Like the rest of you, I am occupied with a long list of happy-making tasks.

While I huddle indoors, shopping on-line and wrapping and baking and getting a hand cramp from the last-minute addressing of Christmas cards (which, yes, should have gone out long before now), I hope you will amble over to the Marion House Book.

I was lucky enough to write a guest post for Emma, luckier still to have Kristin Sjaarda come to photograph the quirky Christmas mantel I styled for our place, and I am thrilled to stake a small claim in the bounty of aesthetic goodness that happens over there.

Please have a look, and then I’ll meet you back here, sooner than soon, ok?

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keeping count.

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The morning after I turned forty, the power went out.

At first I worried about the significance of the lights going out on the first day of my new decade, but in fact it wasn’t so bad. It was a drizzly day, and we (we grown-ups, at least) were all feeling a little foggy from the previous night’s enthusiastic consumption; we lit candles and gathered vintage silk and Mongolian lamb and feather pillows and coverlets and curled up.

My sister was here for the briefest of wonderful visits, so we took advantage, drinking perfect coffee (courtesy of the restaurant around the corner) and looking out at the rain and reveling in the chance to be together, which doesn’t happen for us nearly as often as I’d like.

At a certain point my husband dashed out for provisions and we opened the last of the bubbly. My sister kept me company while I made dessert for the following day’s Thanksgiving feast. An easy, comforting dinner, a little more wine, an early bedtime – and, just like that, the weekend of my big birthday was over.

My sister flew home early the next morning.

And now I am forty – the age I had been approaching with a mix of curiosity and dread all these months, the age I was determined to be on the right side of, to be content with, to somehow conquer – and nothing has changed.

Things here carry on as they do, haphazard and beautiful.

This weekend, we are having a party.

I have more blessings than I know how to count.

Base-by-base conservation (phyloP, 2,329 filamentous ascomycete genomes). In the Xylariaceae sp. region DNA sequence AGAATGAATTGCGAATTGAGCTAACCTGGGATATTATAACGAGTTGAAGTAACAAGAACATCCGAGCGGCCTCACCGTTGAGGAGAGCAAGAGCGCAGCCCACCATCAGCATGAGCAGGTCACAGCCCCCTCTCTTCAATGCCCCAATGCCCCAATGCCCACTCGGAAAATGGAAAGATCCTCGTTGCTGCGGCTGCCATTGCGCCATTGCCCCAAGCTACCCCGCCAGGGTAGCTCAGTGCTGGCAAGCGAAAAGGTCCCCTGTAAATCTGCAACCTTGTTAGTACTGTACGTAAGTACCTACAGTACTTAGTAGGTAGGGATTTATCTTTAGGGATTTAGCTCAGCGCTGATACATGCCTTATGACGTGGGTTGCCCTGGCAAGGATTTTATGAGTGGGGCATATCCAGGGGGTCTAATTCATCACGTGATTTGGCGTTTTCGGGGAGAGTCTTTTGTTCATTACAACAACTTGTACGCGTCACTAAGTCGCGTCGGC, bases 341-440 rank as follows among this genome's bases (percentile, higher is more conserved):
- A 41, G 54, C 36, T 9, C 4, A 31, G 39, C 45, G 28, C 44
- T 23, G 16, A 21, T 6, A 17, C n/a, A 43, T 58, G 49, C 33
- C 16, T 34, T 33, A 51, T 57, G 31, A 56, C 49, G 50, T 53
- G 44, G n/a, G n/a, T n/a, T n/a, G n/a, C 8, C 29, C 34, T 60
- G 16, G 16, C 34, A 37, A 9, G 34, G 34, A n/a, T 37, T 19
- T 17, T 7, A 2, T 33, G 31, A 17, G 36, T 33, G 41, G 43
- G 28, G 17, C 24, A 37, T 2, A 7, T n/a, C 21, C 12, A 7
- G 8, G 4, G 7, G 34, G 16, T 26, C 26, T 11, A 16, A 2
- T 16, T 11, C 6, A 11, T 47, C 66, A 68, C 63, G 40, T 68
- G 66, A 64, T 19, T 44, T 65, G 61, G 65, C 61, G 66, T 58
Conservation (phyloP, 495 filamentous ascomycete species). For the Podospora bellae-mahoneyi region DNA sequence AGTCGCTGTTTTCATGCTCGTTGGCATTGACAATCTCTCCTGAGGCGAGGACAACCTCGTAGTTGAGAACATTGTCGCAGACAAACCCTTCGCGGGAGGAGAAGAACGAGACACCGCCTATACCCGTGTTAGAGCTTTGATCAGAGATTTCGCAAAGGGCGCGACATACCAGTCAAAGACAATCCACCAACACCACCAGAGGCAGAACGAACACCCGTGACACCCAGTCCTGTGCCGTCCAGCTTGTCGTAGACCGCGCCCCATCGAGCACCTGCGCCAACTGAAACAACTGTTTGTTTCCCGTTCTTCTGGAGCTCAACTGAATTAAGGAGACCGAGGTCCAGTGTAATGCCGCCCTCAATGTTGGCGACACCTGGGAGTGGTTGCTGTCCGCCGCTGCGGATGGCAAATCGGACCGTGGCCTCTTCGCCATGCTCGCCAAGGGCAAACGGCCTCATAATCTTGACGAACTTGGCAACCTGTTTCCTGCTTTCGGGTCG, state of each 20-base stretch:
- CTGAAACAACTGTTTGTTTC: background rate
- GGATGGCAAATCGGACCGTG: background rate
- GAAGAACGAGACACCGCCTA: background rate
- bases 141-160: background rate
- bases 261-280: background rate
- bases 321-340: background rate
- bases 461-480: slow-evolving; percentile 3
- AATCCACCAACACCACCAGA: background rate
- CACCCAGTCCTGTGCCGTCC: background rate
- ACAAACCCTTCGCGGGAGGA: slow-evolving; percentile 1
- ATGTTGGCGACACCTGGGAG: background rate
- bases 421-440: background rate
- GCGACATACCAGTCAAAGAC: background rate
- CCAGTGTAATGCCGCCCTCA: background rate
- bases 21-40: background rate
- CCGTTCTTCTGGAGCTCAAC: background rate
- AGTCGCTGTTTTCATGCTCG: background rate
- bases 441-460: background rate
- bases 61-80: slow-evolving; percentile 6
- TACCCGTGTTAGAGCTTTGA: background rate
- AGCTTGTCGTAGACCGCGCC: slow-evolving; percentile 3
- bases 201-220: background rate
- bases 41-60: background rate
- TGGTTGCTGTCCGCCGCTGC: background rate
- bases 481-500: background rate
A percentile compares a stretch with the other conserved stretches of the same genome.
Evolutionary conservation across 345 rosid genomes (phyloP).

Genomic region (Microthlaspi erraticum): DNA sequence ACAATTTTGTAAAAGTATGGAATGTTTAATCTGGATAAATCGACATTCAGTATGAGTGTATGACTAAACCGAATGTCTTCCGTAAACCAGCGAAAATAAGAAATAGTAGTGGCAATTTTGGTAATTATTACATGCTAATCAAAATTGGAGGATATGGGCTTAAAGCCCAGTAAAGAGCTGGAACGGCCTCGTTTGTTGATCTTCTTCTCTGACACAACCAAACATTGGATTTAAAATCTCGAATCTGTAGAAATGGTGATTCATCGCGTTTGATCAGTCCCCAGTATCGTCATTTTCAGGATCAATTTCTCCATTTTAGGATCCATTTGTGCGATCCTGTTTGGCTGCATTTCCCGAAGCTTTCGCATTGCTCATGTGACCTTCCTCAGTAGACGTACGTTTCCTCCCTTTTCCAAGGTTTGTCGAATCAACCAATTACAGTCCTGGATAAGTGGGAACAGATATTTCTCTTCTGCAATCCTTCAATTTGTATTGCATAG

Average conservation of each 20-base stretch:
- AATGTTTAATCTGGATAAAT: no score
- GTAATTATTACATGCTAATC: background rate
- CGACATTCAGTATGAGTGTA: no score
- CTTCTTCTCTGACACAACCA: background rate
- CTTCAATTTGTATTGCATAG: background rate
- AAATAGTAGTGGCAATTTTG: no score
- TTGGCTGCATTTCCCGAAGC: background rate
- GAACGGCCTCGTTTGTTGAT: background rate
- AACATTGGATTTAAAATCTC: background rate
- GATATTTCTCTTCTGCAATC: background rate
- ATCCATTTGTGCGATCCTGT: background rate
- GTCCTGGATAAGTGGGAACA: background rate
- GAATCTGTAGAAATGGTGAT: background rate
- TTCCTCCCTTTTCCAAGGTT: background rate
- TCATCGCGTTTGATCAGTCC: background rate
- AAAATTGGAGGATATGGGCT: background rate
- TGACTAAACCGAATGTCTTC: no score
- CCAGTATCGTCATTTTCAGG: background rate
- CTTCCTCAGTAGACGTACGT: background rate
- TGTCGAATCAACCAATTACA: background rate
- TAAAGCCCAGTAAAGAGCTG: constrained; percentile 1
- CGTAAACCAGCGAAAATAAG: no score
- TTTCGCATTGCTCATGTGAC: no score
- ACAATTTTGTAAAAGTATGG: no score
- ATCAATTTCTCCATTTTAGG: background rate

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as it happens.

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Our summer ended abruptly and sadly just before Labour Day.

I won’t go into the details, but we were left reeling and panicked with worry over someone we love; and even now, roughly six weeks later, everyone having settled into a quasi-routine with this new normal, we are living with a degree of heartache which will, I feel, possibly diminish but never quite disappear.

As it happens, though, I woke up this morning and realized that we are just over a week into my very favourite month of the year – all of us (and all of you too, no doubt) having navigated September like so many hamsters on wheels, careening slightly from one moment to the next – and that there is some mindful celebrating to be done.

This is our month, friends, to give thanks and acknowledge joy and look forward with some gladness.

Just before we leap in to all of that goodness, I hope you’ll permit me this brief backward glance, a grateful goodbye to one of the dreamiest summers on our family’s record and a salute to the September that was – just as it was.

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The garden was out of hand – in the best possible way.

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New views were discovered, and new paths taken.

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The training wheels came off.

We ate dozens of salads and piles of cake and drank glasses and glasses of Pimms.

We shared amazing moments with family and friends.

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We made a pie.

My young son went to school for the first time.

The leaves began to turn.

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And this dress sits glimmering in my cupboard, biding its time until the next celebration…any minute now.